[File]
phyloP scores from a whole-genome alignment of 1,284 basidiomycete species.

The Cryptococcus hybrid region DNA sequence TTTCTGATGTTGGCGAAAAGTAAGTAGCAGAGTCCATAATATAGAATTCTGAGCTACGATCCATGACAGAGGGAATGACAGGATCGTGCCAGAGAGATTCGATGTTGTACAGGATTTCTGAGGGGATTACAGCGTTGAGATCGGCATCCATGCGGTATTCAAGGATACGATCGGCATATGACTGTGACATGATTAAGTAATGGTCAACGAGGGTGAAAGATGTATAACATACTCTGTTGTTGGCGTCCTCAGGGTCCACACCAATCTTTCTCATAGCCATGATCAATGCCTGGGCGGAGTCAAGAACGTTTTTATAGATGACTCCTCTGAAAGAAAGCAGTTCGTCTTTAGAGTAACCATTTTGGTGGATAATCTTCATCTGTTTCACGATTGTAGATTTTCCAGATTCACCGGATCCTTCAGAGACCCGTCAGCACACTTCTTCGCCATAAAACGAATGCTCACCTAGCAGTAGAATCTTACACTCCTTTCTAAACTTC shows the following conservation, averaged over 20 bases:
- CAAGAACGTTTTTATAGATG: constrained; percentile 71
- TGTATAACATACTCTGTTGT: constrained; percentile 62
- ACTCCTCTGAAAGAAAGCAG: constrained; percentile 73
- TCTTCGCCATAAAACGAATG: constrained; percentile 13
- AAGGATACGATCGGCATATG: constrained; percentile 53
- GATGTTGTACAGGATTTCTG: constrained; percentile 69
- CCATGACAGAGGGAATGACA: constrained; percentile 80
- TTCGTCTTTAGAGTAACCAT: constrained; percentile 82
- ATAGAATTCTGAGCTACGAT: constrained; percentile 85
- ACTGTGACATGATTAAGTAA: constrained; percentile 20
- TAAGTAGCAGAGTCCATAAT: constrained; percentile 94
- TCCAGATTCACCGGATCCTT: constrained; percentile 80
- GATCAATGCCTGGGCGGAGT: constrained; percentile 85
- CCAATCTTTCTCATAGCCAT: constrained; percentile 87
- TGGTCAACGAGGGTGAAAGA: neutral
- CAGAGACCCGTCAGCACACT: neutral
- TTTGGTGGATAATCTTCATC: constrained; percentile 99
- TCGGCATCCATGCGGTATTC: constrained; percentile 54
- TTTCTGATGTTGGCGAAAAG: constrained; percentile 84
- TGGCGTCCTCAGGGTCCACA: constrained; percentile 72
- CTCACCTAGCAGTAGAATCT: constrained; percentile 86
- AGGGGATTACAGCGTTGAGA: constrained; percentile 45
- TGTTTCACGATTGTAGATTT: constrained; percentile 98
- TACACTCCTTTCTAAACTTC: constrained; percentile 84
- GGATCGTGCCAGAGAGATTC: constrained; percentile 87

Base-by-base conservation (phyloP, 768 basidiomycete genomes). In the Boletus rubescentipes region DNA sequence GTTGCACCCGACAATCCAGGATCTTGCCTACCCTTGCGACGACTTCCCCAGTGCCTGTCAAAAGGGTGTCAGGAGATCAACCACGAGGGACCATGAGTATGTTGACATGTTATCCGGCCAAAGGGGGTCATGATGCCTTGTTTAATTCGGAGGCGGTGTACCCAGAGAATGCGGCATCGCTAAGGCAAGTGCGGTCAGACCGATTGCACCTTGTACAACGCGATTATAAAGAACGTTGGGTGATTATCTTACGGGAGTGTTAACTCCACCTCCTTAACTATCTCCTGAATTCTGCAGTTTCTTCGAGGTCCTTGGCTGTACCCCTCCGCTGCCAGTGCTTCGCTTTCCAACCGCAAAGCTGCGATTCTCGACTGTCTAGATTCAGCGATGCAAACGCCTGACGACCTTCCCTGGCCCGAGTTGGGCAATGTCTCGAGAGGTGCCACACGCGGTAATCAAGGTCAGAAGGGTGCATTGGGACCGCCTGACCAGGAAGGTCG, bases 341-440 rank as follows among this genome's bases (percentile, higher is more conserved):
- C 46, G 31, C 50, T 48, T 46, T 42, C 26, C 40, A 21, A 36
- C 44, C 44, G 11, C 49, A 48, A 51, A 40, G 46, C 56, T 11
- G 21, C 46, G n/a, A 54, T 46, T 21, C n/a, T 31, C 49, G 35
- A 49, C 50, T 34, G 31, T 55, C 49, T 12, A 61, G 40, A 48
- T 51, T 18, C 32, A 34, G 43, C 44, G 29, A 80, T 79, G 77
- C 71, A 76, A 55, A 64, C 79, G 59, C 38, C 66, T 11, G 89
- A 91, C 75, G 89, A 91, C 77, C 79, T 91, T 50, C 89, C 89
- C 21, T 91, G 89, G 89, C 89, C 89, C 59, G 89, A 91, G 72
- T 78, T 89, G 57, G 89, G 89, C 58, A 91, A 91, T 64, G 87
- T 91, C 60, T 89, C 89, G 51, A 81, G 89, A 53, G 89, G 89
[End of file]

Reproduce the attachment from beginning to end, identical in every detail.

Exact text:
phyloP scores from a whole-genome alignment of 1,284 basidiomycete species.

The Cryptococcus hybrid region DNA sequence TTTCTGATGTTGGCGAAAAGTAAGTAGCAGAGTCCATAATATAGAATTCTGAGCTACGATCCATGACAGAGGGAATGACAGGATCGTGCCAGAGAGATTCGATGTTGTACAGGATTTCTGAGGGGATTACAGCGTTGAGATCGGCATCCATGCGGTATTCAAGGATACGATCGGCATATGACTGTGACATGATTAAGTAATGGTCAACGAGGGTGAAAGATGTATAACATACTCTGTTGTTGGCGTCCTCAGGGTCCACACCAATCTTTCTCATAGCCATGATCAATGCCTGGGCGGAGTCAAGAACGTTTTTATAGATGACTCCTCTGAAAGAAAGCAGTTCGTCTTTAGAGTAACCATTTTGGTGGATAATCTTCATCTGTTTCACGATTGTAGATTTTCCAGATTCACCGGATCCTTCAGAGACCCGTCAGCACACTTCTTCGCCATAAAACGAATGCTCACCTAGCAGTAGAATCTTACACTCCTTTCTAAACTTC shows the following conservation, averaged over 20 bases:
- CAAGAACGTTTTTATAGATG: constrained; percentile 71
- TGTATAACATACTCTGTTGT: constrained; percentile 62
- ACTCCTCTGAAAGAAAGCAG: constrained; percentile 73
- TCTTCGCCATAAAACGAATG: constrained; percentile 13
- AAGGATACGATCGGCATATG: constrained; percentile 53
- GATGTTGTACAGGATTTCTG: constrained; percentile 69
- CCATGACAGAGGGAATGACA: constrained; percentile 80
- TTCGTCTTTAGAGTAACCAT: constrained; percentile 82
- ATAGAATTCTGAGCTACGAT: constrained; percentile 85
- ACTGTGACATGATTAAGTAA: constrained; percentile 20
- TAAGTAGCAGAGTCCATAAT: constrained; percentile 94
- TCCAGATTCACCGGATCCTT: constrained; percentile 80
- GATCAATGCCTGGGCGGAGT: constrained; percentile 85
- CCAATCTTTCTCATAGCCAT: constrained; percentile 87
- TGGTCAACGAGGGTGAAAGA: neutral
- CAGAGACCCGTCAGCACACT: neutral
- TTTGGTGGATAATCTTCATC: constrained; percentile 99
- TCGGCATCCATGCGGTATTC: constrained; percentile 54
- TTTCTGATGTTGGCGAAAAG: constrained; percentile 84
- TGGCGTCCTCAGGGTCCACA: constrained; percentile 72
- CTCACCTAGCAGTAGAATCT: constrained; percentile 86
- AGGGGATTACAGCGTTGAGA: constrained; percentile 45
- TGTTTCACGATTGTAGATTT: constrained; percentile 98
- TACACTCCTTTCTAAACTTC: constrained; percentile 84
- GGATCGTGCCAGAGAGATTC: constrained; percentile 87

Base-by-base conservation (phyloP, 768 basidiomycete genomes). In the Boletus rubescentipes region DNA sequence GTTGCACCCGACAATCCAGGATCTTGCCTACCCTTGCGACGACTTCCCCAGTGCCTGTCAAAAGGGTGTCAGGAGATCAACCACGAGGGACCATGAGTATGTTGACATGTTATCCGGCCAAAGGGGGTCATGATGCCTTGTTTAATTCGGAGGCGGTGTACCCAGAGAATGCGGCATCGCTAAGGCAAGTGCGGTCAGACCGATTGCACCTTGTACAACGCGATTATAAAGAACGTTGGGTGATTATCTTACGGGAGTGTTAACTCCACCTCCTTAACTATCTCCTGAATTCTGCAGTTTCTTCGAGGTCCTTGGCTGTACCCCTCCGCTGCCAGTGCTTCGCTTTCCAACCGCAAAGCTGCGATTCTCGACTGTCTAGATTCAGCGATGCAAACGCCTGACGACCTTCCCTGGCCCGAGTTGGGCAATGTCTCGAGAGGTGCCACACGCGGTAATCAAGGTCAGAAGGGTGCATTGGGACCGCCTGACCAGGAAGGTCG, bases 341-440 rank as follows among this genome's bases (percentile, higher is more conserved):
- C 46, G 31, C 50, T 48, T 46, T 42, C 26, C 40, A 21, A 36
- C 44, C 44, G 11, C 49, A 48, A 51, A 40, G 46, C 56, T 11
- G 21, C 46, G n/a, A 54, T 46, T 21, C n/a, T 31, C 49, G 35
- A 49, C 50, T 34, G 31, T 55, C 49, T 12, A 61, G 40, A 48
- T 51, T 18, C 32, A 34, G 43, C 44, G 29, A 80, T 79, G 77
- C 71, A 76, A 55, A 64, C 79, G 59, C 38, C 66, T 11, G 89
- A 91, C 75, G 89, A 91, C 77, C 79, T 91, T 50, C 89, C 89
- C 21, T 91, G 89, G 89, C 89, C 89, C 59, G 89, A 91, G 72
- T 78, T 89, G 57, G 89, G 89, C 58, A 91, A 91, T 64, G 87
- T 91, C 60, T 89, C 89, G 51, A 81, G 89, A 53, G 89, G 89